The right moment for physical training is in the morning, on waking, when the mind and body emerge fully receptive after a night’s rest.

The morning practice of any physical activity is a good way to start the day, and the technical acquisition is definitely more important than the one gained from training late in the evening.

Abdominal (diaphragmatic) breathing is the typical breathing method of certain philosophies or martial arts from the Far East. Its practice allows the materialization of a centre where all the energies and lines of force gather.

In the West, this centre corresponds to the centre of gravity of the body, whereas it is considered in the East as the emotional centre of the sensitive, creative, and rational life.

In actual practice, breathing downward with the diaphragm lowers the intestinal mass, and, therefore, the centre of gravity, thus enhancing the balance and stabilizing the "centre" where all the efforts will rest. (Alain Floquet)

The dress - The Aikibudoka wears a white (judo type) jacket and white trousers. This uniform is not called kimono, but rather keikogi (training outfit). It also includes a white belt. The practitioner who does not hold a black belt grade is a kyu. Once he has passed the 1st dan, he becomes a yudansha and wears a black or dark blue hakama (traditional trousers).

The techniques - The techniques are numerous, and can be performed to counter a variety of attacks, which multiplies the number of possible combinations. When starting to learn the art, the practitioner first learns how to move (tai sabaki) and to fall (ukemi). He then studies techniques that will lead him to accomplish a few simple backward projection movements. Forward projections techniques are learned later. The practitioner is expected to rapidly memorize the Japanese terms commonly used in Aikibudo.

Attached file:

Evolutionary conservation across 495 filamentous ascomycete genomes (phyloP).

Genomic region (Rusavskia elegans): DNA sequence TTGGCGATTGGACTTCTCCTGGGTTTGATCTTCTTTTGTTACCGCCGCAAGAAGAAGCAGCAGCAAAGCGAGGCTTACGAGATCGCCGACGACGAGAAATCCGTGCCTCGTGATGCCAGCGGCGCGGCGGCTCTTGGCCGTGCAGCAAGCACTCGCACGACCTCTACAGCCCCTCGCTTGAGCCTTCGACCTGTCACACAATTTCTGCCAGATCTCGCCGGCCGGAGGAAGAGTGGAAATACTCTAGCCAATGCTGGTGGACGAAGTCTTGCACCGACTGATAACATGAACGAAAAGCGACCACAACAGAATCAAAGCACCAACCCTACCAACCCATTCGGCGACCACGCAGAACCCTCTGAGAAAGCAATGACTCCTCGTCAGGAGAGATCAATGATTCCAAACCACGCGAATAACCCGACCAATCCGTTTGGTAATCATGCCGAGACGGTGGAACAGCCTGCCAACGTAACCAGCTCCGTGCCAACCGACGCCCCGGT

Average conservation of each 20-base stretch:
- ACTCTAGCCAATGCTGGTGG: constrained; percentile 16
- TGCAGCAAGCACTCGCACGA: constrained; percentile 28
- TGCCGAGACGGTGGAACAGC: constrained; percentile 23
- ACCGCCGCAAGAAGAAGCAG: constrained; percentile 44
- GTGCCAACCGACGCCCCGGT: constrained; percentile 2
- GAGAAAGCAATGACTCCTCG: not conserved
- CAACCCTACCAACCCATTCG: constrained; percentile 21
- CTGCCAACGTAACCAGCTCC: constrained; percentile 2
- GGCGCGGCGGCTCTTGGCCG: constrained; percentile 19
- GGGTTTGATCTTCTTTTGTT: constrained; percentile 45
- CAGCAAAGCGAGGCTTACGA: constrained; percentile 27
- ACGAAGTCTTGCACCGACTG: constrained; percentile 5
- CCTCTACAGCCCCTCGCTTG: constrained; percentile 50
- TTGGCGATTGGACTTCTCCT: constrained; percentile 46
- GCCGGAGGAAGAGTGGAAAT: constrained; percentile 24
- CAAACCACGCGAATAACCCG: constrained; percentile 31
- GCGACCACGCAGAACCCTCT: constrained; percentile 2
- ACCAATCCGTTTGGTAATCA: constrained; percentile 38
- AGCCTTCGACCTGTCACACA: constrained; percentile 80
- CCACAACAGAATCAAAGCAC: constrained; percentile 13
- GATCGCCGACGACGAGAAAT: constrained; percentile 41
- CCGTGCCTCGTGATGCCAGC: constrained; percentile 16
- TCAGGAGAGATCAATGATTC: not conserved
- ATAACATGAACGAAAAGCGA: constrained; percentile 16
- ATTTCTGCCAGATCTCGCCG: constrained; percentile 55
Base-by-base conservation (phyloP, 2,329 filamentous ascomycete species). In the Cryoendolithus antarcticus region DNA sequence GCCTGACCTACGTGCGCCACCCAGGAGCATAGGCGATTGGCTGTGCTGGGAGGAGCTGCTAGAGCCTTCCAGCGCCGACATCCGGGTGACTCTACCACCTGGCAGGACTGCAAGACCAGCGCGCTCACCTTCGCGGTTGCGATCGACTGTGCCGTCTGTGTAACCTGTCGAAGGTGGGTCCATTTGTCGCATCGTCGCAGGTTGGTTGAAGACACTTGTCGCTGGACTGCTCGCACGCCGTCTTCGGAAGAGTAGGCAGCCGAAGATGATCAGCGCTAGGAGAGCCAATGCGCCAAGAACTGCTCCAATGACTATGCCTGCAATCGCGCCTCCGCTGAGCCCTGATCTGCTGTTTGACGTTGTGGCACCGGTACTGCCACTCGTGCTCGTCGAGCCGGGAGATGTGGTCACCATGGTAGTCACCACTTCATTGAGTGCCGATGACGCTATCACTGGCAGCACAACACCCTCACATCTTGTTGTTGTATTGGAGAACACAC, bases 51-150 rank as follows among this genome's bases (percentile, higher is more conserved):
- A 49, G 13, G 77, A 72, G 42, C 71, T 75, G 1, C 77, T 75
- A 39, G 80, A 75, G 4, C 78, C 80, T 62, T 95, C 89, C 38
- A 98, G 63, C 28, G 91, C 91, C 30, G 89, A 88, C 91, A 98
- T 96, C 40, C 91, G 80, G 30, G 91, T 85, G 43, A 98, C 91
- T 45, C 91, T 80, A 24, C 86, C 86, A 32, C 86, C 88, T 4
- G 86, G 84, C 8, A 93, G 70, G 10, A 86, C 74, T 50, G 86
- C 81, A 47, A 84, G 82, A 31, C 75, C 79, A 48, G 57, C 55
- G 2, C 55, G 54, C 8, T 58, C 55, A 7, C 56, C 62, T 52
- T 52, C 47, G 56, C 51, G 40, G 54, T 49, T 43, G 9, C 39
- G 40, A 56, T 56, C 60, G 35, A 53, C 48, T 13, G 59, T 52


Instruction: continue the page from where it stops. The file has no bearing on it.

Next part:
The throwing principles - There are three main principles to make the partner fall:
1. The first, and most common, is to put a lock on one of the partner's joints, which leaves the partner with an only action to escape the pain, which is to fall.
2. The second, which is less common and more difficult for the beginner, consists in unbalancing the partner and then accentuating this unbalance until he falls. This unbalance can be achieved by interposing one's own body (a judo-type hip movement) or by a simple pushing or pulling maneuver (an arm, a shoulder, etc.).
3. The third technique, which is mainly used by experienced practitioners, is a more specific application of the second principle. The practitioner unbalances his partner by holding on to him and falling to throw the partner over. This motion is called a sutemi (body sacrifice).

The dress - The Kobudoka wears the keikogi up to the 2nd kyu. Once he has passed the first kyu, the practitioner wears a dark blue hakama. Upon reaching the 1st dan, he also wears a blue vest.

The techniques - This school teaches Japanese sword (kenjutsu and iaijutsu), staff (bojutsu) and spear (naginatajutsu and yarijutsu) techniques, as well as the use of numerous other weapons. The teaching is designed as a series of kata, a sequence of fixed movements between the teacher and the student. The teacher always uses a wooden sword (bokken or bokuto); the student learns to use all the other weapons.

The beginner first learns to do maki uchi, a sort of strike which he will repeat a countless number of times throughout his learning. He also learns basic guard positions (kamae). He then learns a first training kata (ken no kata) in order to practice basic striking techniques.

Once this phase has been completed, the Katori's study really begins. The school's teachings are so extensive that they can take a lifetime.

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